That is a bleach without the bromide. The bleach can be done
    with the more usual ferricyanide although the end results are not
    likely the exact same. With the later the compound created is silver
    ferrocyanide; with the acid ?. With both and carried out with the
    lights
    on, either of the silver compounds are ready for a developer or a
    sulfide
    or some other intermediate treatment.
    Now days, IIRC, some dichromate would be used although for "two
    shades of different browns" the acid may be needed. Dan
     
    dan.c.quinn, Apr 30, 2007
    #5
  6. I don't exactly know what this ancient book means by
    "chromic acid". A dichromate bleach made with Hydrochloric
    acid will convert the silver to Silver Chloride, which can
    be redeveloped. This is in fact Chromium intensifier. Of
    course, the image could be redeveloped in Sodium Sulfide
    resulting in a silver sulfide image the same as conventional
    Sepia toner, but likely of a different shade. Chromium
    intensifier is simple, here, for example, is Kodak In-4

    Kodak In-4 Chromium Intensifier Stock Solution
    Potassium Bichromate 90.0 grams
    Hydrochloric Acid 64.0 ml
    Water to make 1.0 liter

    For use dilute one part stock to 10 parts water.
    The negative should be hardened in a Formaldehyde hardener
    before treatment.
    Treat the negative until the image is completely bleached
    out. Then wash for 5 minutes. Then redevelop in strong
    artificial light or daylight in a rapidly acting, low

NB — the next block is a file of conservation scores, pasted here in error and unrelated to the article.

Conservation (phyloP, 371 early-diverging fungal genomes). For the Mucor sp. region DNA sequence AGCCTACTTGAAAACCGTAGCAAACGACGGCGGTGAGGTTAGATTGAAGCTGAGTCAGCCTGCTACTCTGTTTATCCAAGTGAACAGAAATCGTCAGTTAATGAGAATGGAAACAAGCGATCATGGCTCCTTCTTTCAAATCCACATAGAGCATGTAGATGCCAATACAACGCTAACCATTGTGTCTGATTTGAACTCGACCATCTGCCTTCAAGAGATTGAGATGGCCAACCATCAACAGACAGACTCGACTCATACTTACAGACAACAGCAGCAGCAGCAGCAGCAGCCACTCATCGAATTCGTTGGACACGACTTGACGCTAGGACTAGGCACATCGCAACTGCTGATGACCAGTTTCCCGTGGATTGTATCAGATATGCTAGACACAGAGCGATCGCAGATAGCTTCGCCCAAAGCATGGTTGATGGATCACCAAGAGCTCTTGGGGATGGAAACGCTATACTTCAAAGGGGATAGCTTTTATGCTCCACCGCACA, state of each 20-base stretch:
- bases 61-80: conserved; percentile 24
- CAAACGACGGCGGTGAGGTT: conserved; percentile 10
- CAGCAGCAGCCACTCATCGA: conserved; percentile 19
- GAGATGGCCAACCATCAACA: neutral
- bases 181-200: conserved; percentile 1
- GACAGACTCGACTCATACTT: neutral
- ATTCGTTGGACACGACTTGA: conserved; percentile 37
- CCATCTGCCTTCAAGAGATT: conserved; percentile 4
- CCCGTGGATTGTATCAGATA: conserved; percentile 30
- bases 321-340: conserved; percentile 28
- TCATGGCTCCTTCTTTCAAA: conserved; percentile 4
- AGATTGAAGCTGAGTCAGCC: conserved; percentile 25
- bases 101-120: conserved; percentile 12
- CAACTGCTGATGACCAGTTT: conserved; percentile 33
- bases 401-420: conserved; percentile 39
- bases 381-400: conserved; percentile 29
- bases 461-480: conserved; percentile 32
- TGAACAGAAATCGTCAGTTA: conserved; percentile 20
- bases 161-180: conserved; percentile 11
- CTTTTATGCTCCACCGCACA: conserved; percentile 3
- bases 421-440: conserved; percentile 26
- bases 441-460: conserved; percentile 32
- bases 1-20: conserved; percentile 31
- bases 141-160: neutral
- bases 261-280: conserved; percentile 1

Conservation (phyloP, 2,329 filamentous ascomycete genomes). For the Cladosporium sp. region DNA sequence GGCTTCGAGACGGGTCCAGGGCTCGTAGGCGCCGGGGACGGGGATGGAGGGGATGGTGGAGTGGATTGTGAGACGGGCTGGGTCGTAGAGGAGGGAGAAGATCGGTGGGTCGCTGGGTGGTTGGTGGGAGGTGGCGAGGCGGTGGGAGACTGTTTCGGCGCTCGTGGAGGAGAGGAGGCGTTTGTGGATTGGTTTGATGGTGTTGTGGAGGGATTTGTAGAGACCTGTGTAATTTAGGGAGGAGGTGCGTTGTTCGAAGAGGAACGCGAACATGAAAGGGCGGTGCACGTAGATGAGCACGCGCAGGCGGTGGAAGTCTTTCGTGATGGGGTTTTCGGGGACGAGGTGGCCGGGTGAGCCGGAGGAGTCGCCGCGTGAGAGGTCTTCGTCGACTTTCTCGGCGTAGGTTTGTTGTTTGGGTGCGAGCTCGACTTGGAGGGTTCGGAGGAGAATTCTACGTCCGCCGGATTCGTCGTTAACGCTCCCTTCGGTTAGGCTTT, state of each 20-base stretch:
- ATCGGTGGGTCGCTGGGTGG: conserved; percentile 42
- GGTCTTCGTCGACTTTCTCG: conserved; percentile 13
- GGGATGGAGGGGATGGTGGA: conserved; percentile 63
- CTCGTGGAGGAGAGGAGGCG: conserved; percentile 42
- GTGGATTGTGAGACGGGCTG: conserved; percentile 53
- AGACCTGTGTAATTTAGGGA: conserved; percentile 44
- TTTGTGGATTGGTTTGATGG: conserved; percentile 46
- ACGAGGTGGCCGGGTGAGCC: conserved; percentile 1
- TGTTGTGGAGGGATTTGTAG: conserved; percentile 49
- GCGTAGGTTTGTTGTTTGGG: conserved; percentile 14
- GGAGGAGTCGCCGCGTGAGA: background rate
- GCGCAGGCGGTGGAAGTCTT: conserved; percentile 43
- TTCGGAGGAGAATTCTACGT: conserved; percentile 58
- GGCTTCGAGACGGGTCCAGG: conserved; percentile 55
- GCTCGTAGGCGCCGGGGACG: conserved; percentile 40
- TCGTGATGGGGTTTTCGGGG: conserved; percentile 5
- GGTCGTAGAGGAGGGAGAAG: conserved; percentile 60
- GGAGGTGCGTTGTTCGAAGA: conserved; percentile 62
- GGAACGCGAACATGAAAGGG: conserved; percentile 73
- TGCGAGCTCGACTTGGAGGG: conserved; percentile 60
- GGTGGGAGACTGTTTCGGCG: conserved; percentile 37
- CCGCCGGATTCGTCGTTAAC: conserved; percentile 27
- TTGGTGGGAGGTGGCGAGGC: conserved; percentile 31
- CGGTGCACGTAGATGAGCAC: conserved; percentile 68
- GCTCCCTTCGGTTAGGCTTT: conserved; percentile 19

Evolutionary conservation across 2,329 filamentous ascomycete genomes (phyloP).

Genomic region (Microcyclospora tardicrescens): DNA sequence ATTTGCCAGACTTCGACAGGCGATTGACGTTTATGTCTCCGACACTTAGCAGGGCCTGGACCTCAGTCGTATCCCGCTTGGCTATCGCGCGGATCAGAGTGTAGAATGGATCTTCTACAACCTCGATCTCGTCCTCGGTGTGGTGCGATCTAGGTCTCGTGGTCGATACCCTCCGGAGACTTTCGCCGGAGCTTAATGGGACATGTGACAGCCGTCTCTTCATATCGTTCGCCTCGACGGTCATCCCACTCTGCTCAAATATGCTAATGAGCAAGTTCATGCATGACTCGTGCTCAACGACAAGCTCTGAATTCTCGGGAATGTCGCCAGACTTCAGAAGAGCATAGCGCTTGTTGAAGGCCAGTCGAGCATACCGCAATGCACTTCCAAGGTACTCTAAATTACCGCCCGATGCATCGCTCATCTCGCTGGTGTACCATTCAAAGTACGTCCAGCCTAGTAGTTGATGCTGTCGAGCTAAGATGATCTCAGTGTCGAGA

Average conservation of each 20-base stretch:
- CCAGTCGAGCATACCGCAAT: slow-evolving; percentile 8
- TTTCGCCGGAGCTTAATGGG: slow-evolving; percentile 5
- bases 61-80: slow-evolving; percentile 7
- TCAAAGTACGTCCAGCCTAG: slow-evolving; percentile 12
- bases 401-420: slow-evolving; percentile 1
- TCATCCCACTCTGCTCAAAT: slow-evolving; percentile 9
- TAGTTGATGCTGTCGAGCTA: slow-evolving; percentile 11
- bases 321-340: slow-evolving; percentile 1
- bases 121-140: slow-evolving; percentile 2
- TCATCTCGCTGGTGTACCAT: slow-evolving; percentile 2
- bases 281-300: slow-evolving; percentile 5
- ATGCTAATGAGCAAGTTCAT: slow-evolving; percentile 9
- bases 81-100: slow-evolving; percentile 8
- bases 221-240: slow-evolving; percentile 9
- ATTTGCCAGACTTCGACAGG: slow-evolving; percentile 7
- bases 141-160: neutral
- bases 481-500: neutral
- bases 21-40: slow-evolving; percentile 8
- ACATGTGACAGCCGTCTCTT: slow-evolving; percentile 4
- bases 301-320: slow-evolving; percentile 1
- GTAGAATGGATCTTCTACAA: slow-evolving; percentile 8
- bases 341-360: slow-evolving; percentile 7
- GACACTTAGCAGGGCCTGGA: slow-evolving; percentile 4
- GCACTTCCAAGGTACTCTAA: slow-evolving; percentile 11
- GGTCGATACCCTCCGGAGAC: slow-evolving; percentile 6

sulfite, developer. Dektol or D-72 diluted 1:3 is a good
    choice. Full redevelopment may take 10 minutes. Then rinse
    and fix for 5 minutes. Then wash thoroughly. The process can
    be repeated.
    Images resulting from Chromium intensification may not be
    completely permanent.
     
    Richard Knoppow, May 1, 2007
    #6
  7. Lloyd Erlick

    David Kuss Guest

    Is the the same stuff named in
    http://www.cdc.gov/niosh/npg/npgd0138.html ?
    I was interested in giving it a try, until I read the cautions!
    Or am I just a worrier?
    D

     
    David Kuss, May 2, 2007
    #7
  8. I am rather skeptical of the formulas in _Fortunes in
    Formulas_, many are very old and use non-standard
    terminology and may be sloppy about chemical names. I
    suspect the substance used in the formula posted is
    Potassium dichromate, there is an MSDS for this at:
    http://www.jtbaker.com/msds/englishhtml/p5719.htm
    Its no safer than Chromic acid. Potassium dichromate is
    used for a number of photographic purposes, for instance,
    tray cleaner, a bleach to remove metallic silver but not
    undeveloped halide (as in reversal processing), and as a
    senstizer for processes like Carbon and gum that depend on
    differential hardening. It can be used for toners but one
    can get similar results with much safer materials. If you
    want to double tone one simple way is to use conventional
    "Sepia" toner removing the print from the bleach before
    bleaching is complete. This will leave the darker areas
    untoned. You can subsequently tone them in another type of
    toner. For instance, a Gold toner will tone the Sepia part
    red and the silver part blue. Other toners, like Liver of
    Sulfur (Kodak Brown Toner), or Selenium toner (Kodak Rapid
    Selenium Toner) will tone the silver part some other shade
    of brown than the Sepia part. There are many other
    variations.
    A good source for information are Tim Rudman's books,
    _The Photographer's Master Printing Course_ and _The
    Photographer's Toning Book_. You might also want to look at
    his book on lith printing. This is an application of
    lithographic developers to printing paper which produces
    interesting effects which can not be duplicated any other
    way.
     
    Richard Knoppow, May 26, 2007
    #8